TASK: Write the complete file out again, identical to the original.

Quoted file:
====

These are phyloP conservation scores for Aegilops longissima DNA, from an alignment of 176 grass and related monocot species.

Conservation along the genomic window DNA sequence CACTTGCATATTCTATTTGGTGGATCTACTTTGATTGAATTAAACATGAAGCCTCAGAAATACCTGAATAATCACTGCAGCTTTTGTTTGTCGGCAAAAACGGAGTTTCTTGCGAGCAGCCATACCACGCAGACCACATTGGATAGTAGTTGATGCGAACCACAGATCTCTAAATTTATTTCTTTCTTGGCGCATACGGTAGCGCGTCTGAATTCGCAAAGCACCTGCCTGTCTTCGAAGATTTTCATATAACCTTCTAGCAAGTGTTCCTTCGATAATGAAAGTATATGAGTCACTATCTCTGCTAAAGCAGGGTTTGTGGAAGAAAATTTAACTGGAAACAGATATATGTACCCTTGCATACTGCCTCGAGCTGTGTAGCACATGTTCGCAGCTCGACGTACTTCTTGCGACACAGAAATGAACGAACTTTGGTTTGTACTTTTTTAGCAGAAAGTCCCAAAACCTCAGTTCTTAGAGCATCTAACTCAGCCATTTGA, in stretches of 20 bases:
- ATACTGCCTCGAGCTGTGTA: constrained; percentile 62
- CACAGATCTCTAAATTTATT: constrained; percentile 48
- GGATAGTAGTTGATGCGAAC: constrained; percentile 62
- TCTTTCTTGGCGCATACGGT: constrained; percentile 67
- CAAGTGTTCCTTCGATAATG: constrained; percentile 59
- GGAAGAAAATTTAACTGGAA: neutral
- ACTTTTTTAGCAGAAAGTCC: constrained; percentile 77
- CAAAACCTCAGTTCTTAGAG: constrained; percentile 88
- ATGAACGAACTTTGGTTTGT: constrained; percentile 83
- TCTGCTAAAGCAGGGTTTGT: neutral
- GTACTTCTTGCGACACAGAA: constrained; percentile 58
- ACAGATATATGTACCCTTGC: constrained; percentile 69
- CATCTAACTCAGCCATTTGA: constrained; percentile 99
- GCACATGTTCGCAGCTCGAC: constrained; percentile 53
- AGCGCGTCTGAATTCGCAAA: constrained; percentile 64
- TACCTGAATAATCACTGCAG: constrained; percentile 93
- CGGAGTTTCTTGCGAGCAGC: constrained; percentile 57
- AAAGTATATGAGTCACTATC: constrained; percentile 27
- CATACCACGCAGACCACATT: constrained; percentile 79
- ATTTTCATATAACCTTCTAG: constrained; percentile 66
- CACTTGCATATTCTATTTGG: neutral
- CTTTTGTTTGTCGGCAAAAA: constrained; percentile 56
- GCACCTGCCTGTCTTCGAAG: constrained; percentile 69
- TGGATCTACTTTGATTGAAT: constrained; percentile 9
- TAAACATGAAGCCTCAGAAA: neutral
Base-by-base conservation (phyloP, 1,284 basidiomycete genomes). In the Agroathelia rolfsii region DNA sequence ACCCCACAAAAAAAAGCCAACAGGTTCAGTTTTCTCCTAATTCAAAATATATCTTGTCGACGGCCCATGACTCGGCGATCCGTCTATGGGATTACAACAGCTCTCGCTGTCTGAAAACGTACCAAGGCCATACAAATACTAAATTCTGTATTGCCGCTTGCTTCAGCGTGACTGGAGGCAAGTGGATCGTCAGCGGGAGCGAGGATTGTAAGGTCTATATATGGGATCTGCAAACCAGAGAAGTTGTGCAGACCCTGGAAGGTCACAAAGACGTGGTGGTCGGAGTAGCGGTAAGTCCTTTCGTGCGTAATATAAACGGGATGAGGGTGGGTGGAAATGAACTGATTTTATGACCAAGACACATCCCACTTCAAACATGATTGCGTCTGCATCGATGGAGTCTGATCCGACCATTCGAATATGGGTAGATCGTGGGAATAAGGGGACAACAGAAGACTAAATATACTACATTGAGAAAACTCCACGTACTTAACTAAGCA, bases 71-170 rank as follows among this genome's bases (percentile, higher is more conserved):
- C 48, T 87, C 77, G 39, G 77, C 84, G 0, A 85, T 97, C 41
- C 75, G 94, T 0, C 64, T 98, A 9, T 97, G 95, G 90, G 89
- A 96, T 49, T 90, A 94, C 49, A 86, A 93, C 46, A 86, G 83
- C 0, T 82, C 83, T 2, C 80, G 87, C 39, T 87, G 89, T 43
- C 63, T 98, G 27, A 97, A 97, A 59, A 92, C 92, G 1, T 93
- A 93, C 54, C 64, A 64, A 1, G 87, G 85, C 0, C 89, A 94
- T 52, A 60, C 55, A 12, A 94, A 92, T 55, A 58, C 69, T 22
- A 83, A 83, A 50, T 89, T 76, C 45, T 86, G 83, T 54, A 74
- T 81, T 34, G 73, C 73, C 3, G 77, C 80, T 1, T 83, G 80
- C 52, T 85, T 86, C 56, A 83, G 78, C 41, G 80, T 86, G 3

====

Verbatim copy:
These are phyloP conservation scores for Aegilops longissima DNA, from an alignment of 176 grass and related monocot species.

Conservation along the genomic window DNA sequence CACTTGCATATTCTATTTGGTGGATCTACTTTGATTGAATTAAACATGAAGCCTCAGAAATACCTGAATAATCACTGCAGCTTTTGTTTGTCGGCAAAAACGGAGTTTCTTGCGAGCAGCCATACCACGCAGACCACATTGGATAGTAGTTGATGCGAACCACAGATCTCTAAATTTATTTCTTTCTTGGCGCATACGGTAGCGCGTCTGAATTCGCAAAGCACCTGCCTGTCTTCGAAGATTTTCATATAACCTTCTAGCAAGTGTTCCTTCGATAATGAAAGTATATGAGTCACTATCTCTGCTAAAGCAGGGTTTGTGGAAGAAAATTTAACTGGAAACAGATATATGTACCCTTGCATACTGCCTCGAGCTGTGTAGCACATGTTCGCAGCTCGACGTACTTCTTGCGACACAGAAATGAACGAACTTTGGTTTGTACTTTTTTAGCAGAAAGTCCCAAAACCTCAGTTCTTAGAGCATCTAACTCAGCCATTTGA, in stretches of 20 bases:
- ATACTGCCTCGAGCTGTGTA: constrained; percentile 62
- CACAGATCTCTAAATTTATT: constrained; percentile 48
- GGATAGTAGTTGATGCGAAC: constrained; percentile 62
- TCTTTCTTGGCGCATACGGT: constrained; percentile 67
- CAAGTGTTCCTTCGATAATG: constrained; percentile 59
- GGAAGAAAATTTAACTGGAA: neutral
- ACTTTTTTAGCAGAAAGTCC: constrained; percentile 77
- CAAAACCTCAGTTCTTAGAG: constrained; percentile 88
- ATGAACGAACTTTGGTTTGT: constrained; percentile 83
- TCTGCTAAAGCAGGGTTTGT: neutral
- GTACTTCTTGCGACACAGAA: constrained; percentile 58
- ACAGATATATGTACCCTTGC: constrained; percentile 69
- CATCTAACTCAGCCATTTGA: constrained; percentile 99
- GCACATGTTCGCAGCTCGAC: constrained; percentile 53
- AGCGCGTCTGAATTCGCAAA: constrained; percentile 64
- TACCTGAATAATCACTGCAG: constrained; percentile 93
- CGGAGTTTCTTGCGAGCAGC: constrained; percentile 57
- AAAGTATATGAGTCACTATC: constrained; percentile 27
- CATACCACGCAGACCACATT: constrained; percentile 79
- ATTTTCATATAACCTTCTAG: constrained; percentile 66
- CACTTGCATATTCTATTTGG: neutral
- CTTTTGTTTGTCGGCAAAAA: constrained; percentile 56
- GCACCTGCCTGTCTTCGAAG: constrained; percentile 69
- TGGATCTACTTTGATTGAAT: constrained; percentile 9
- TAAACATGAAGCCTCAGAAA: neutral
Base-by-base conservation (phyloP, 1,284 basidiomycete genomes). In the Agroathelia rolfsii region DNA sequence ACCCCACAAAAAAAAGCCAACAGGTTCAGTTTTCTCCTAATTCAAAATATATCTTGTCGACGGCCCATGACTCGGCGATCCGTCTATGGGATTACAACAGCTCTCGCTGTCTGAAAACGTACCAAGGCCATACAAATACTAAATTCTGTATTGCCGCTTGCTTCAGCGTGACTGGAGGCAAGTGGATCGTCAGCGGGAGCGAGGATTGTAAGGTCTATATATGGGATCTGCAAACCAGAGAAGTTGTGCAGACCCTGGAAGGTCACAAAGACGTGGTGGTCGGAGTAGCGGTAAGTCCTTTCGTGCGTAATATAAACGGGATGAGGGTGGGTGGAAATGAACTGATTTTATGACCAAGACACATCCCACTTCAAACATGATTGCGTCTGCATCGATGGAGTCTGATCCGACCATTCGAATATGGGTAGATCGTGGGAATAAGGGGACAACAGAAGACTAAATATACTACATTGAGAAAACTCCACGTACTTAACTAAGCA, bases 71-170 rank as follows among this genome's bases (percentile, higher is more conserved):
- C 48, T 87, C 77, G 39, G 77, C 84, G 0, A 85, T 97, C 41
- C 75, G 94, T 0, C 64, T 98, A 9, T 97, G 95, G 90, G 89
- A 96, T 49, T 90, A 94, C 49, A 86, A 93, C 46, A 86, G 83
- C 0, T 82, C 83, T 2, C 80, G 87, C 39, T 87, G 89, T 43
- C 63, T 98, G 27, A 97, A 97, A 59, A 92, C 92, G 1, T 93
- A 93, C 54, C 64, A 64, A 1, G 87, G 85, C 0, C 89, A 94
- T 52, A 60, C 55, A 12, A 94, A 92, T 55, A 58, C 69, T 22
- A 83, A 83, A 50, T 89, T 76, C 45, T 86, G 83, T 54, A 74
- T 81, T 34, G 73, C 73, C 3, G 77, C 80, T 1, T 83, G 80
- C 52, T 85, T 86, C 56, A 83, G 78, C 41, G 80, T 86, G 3